I did some research this morning on how to fix my extra dimple. I found some people who had solutions for the extra dimple problem on rivetbangers.com's forum:
Also, Dan Checkoway had some good advice:
I did just that - I used the flush rivet set and squeezed the dimple flat. I drilled out the hole to a #30 (that was the side I needed to encompass the new hole as well as the crack), then I deburred the hole, then dimpled the right hole. It turned out looking pretty nice.
Next thing I read was that you are supposed to bevel the edges of the counterbalance skin to smooth the transition of the outer skin over the inner skin where it passes over the spar and top rib. The instructions didn't say anything about this, but it did on the drawings. So, I got out the drill and took off the counterbalance rib once more.
The hardest thing about filing the counterbalance skin was clamping it solidly. Some 2x4's and a piece of 3/4" plywood strip worked nicely for me. I filed this puppy down and then primed the new raw aluminum spots. When it came to riveting this guy back on, it was a real pain. I ended up squeezing it. My recommendation is get it right the first time. These small screwups only take 1 second to make, and my average fix time is 2 hours or so!
The next thing I did was put a slight downward bend in the outer skin that met the counterbalance skin. I think this is called a lap joint where 2 or more skins meet. In Tom's class, he said to do this because the outer edge will want to bend upward, hence leaving a gap. The rollers didn't work here, but the Avery hand seemers did the trick.
Next was time to rivet on the skin to the spar. I did the left side first and shot/bucked all of these rivets. The hardest one was the very top on because the skin wanted to rise from the spar because the counterbalance skin was right there. On the right side, I squeezer it and that allowed me to control how much to push downward on the skin. I was about to shoot this one just fine, but squeezing this is the way to go.
One thing that was bothering me is the trailing edge. I knew it needed to be pro-sealed. I looked at the tank sealant section of the manual and for surface prep is recommends using a scotch brite pad on the surface to allow for maximum adhesion. I didn't feel like scratching more than I needed to, so I put the wedge in place, drew a line to where it met the leading edge of the rudder skin. Next I put some masking tape along the line, and then went at it with the pad. Since this surface was dimpled, it ate the hell out of my scotchbrite pads. On my next RV, I will be sure and do this step before dimpling.
Next I used the I used the squeezer much more for the right side until I couldn't reach the rivets anymore. This was smooth sailing.
Next was the outer-skin to counterbalance skin to spar rivets. Two of the three you can reach with a squeezer. The innermost one you need to shoot and buck. I could not figure out how the hell to get this one. What I ended up doing is taking the smallest bucking bar and smoothing out one of the corners to fit. This worked most excellent. In hindsight (which is always 20/20), I would of not put the counterbalance weight in until I needed to put on the top rib. This is because without the counterbalance weight, I could of bucked this rivet without needing to modify a bucking bar, hence wasting time. ALSO, with the weight attached to the rib, and the rib attached to the spar with just 2 rivets, the hole setup is waaaayyy too flimsy. I see no reason at all why you can't wait to install this.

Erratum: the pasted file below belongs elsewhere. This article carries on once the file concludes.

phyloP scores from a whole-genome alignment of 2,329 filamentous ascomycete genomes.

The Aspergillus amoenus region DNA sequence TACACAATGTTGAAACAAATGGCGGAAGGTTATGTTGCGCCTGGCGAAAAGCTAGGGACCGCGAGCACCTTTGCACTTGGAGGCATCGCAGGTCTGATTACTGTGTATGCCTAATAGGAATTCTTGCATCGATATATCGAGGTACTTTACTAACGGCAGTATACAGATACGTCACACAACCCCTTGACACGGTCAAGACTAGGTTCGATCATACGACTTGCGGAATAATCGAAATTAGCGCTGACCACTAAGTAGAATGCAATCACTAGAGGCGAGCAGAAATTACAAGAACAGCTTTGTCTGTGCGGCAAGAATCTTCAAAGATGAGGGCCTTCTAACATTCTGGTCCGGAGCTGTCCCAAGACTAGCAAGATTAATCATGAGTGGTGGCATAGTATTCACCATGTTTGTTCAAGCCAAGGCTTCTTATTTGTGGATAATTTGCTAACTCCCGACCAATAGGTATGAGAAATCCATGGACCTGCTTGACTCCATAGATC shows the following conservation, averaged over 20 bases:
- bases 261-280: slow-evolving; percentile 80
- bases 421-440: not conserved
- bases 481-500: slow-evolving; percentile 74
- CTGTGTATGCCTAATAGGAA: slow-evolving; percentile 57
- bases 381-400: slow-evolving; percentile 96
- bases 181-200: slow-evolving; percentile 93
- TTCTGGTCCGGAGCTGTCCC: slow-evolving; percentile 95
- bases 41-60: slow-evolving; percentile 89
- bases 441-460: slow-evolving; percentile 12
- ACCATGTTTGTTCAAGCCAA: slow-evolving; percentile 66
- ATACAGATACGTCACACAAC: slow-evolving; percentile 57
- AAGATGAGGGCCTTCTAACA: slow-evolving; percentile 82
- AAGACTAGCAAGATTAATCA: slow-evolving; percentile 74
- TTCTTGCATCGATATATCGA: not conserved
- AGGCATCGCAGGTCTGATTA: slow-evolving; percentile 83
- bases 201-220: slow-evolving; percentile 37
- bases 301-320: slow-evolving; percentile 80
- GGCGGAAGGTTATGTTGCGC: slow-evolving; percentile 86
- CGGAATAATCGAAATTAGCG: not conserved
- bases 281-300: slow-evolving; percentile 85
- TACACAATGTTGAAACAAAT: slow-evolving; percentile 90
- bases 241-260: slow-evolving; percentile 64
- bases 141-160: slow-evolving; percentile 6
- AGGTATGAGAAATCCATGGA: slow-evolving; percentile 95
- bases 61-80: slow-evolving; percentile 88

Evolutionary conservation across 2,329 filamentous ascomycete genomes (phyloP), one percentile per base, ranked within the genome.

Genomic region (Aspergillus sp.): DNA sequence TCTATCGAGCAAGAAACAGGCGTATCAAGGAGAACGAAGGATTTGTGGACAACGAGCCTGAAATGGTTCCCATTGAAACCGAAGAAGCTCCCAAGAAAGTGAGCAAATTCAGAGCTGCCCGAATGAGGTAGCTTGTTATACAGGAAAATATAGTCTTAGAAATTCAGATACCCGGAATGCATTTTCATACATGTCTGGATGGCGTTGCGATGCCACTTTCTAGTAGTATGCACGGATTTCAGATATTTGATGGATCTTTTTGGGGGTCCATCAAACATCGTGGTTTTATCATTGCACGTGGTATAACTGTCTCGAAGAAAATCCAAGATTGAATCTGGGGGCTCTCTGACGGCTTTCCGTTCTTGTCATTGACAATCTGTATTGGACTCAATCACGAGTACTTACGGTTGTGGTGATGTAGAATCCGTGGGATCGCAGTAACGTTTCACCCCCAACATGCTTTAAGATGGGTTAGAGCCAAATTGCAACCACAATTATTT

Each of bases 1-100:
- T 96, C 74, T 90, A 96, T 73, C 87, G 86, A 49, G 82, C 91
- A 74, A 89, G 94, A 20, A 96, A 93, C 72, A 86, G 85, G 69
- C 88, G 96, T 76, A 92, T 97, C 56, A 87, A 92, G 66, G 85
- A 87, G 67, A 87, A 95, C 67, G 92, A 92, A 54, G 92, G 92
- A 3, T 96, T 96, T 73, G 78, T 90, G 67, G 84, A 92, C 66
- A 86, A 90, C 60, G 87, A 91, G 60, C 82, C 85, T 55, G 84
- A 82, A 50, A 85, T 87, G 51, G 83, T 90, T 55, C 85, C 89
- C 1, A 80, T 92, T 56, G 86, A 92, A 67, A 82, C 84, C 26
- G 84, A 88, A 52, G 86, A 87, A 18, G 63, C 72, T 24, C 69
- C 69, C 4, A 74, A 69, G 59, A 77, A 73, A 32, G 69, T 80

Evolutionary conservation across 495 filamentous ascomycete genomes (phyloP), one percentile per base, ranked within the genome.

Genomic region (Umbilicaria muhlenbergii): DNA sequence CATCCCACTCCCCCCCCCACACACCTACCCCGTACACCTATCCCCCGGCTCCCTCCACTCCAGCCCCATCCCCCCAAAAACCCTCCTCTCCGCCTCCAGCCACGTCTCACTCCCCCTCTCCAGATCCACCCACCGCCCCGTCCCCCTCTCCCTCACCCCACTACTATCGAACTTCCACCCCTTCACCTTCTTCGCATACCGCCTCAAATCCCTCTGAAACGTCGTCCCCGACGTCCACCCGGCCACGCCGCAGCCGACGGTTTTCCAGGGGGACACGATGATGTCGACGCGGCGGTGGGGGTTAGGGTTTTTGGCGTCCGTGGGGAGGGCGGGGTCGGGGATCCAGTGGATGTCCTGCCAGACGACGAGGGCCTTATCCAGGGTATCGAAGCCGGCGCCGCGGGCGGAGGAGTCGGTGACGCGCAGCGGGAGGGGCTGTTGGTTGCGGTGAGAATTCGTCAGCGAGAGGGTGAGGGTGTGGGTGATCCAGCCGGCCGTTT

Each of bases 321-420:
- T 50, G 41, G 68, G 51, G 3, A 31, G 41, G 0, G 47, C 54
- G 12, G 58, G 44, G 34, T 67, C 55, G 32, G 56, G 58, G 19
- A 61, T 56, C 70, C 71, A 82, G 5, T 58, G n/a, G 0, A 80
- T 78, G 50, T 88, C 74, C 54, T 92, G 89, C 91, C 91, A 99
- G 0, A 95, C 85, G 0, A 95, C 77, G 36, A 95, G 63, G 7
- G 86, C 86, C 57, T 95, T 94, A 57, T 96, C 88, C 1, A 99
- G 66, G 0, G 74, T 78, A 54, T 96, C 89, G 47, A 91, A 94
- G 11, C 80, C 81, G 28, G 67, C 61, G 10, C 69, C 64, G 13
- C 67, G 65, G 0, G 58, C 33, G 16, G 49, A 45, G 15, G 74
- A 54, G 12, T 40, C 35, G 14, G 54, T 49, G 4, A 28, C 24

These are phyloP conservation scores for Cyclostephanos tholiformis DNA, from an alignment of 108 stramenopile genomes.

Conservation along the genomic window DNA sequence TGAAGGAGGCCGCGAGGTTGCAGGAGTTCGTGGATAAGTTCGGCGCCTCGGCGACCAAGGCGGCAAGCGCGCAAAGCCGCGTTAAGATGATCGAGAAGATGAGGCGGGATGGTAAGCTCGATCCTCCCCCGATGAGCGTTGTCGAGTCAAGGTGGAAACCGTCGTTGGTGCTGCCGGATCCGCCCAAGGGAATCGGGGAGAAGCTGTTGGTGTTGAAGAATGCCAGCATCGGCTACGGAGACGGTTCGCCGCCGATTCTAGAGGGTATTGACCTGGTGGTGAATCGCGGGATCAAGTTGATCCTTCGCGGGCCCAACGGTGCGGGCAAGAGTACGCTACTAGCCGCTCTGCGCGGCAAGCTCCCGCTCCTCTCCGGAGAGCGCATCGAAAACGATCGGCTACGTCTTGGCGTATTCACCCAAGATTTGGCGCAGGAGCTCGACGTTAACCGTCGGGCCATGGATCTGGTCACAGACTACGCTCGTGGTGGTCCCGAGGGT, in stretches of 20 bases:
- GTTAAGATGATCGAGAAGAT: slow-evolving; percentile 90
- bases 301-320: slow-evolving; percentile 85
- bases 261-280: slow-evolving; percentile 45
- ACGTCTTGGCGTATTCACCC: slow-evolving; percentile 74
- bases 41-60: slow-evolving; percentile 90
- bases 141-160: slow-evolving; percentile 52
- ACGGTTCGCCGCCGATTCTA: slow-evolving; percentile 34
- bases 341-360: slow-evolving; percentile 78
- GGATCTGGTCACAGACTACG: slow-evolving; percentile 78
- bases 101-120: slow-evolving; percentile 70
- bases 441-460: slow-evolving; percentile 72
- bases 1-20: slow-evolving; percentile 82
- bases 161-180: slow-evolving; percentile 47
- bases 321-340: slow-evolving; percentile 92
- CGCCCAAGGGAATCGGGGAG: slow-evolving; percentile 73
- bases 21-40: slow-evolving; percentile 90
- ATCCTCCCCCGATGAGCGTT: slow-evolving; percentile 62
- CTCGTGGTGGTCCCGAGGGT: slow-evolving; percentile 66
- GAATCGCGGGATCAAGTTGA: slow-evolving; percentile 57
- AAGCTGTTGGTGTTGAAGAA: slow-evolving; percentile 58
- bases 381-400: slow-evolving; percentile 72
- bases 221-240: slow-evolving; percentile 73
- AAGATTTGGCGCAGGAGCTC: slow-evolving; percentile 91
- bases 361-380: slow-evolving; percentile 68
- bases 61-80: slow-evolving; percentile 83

The outcome was awesome once all those rivets were done. I am glad I put a slight bend in the rudder skin because there is no gap where it meets the counterbalance skin.
Next was onto riveting on the top rib. I was able to squeeze all of the rivets except for the very last one. Next I did the bottom rib rivets. The horn brace rivets were a bit of a pain, but I was able to nail all of them with the longeron yoke. I switch to the no-hole yoke and keep on truckin. On the right side I was able to squeezer every rivet! I don't know how I got the last one, but it took some persuading. I wasn't so lucky on the left side, because of the interference with the rivet on the other side, I couldn't squeezer the last rivet.
So, 3 blind rivets were needed. Not too shabby. One thing I noticed on someone elses website is how the rivet gun wants to jump into the skin after the rivet pops. This is because you need to put some force on the gun to keep the rivet as flush as possible. I put some masking tape around my rivets to protect the skin. I am glad I did because the gun slipped on 2/3 rivets.
Finally, I ran to Home Depot to pick up some aluminum angle. $30 dollars later I had a nice straight piece. Last thing I did was cut it to 54".
The lovenote from Van's telling you to bevel the counterbalance skin.
My setup for getting the skin clamped down.
The finished product.
The skin getting ready to be riveted.
I marked on the skin the rivets needed here since it isn't the same one.
The left skin on.
I used masking tape to allow me to etch the trailing edge without etching anything else.
The finished product. It looks wayyyyy cool.
This was the rivet that no bucking bar or yoke could reach.
This is the mod I made to get that troublesome rivet. It worked great.
All the rivets for the counterbalance skin done.
Notice how nice my transition is from one skin to the other. I attribute this to the slight bend I put in on the outer skin.
Perfection is obtained.
I was able to nab all of the rivets in the horn brace.
The inside shot.
This is the bottom edge where I was able to reach all of the rivets.
This is the masking tape protection plan I subscribed to in order to keep the pop rivet gun from scratching the skin.
The angle I got from home depot ready to be cut into a reasonable length. I used the rotor zip for this without any trouble,
Last Modified: September 4, 2017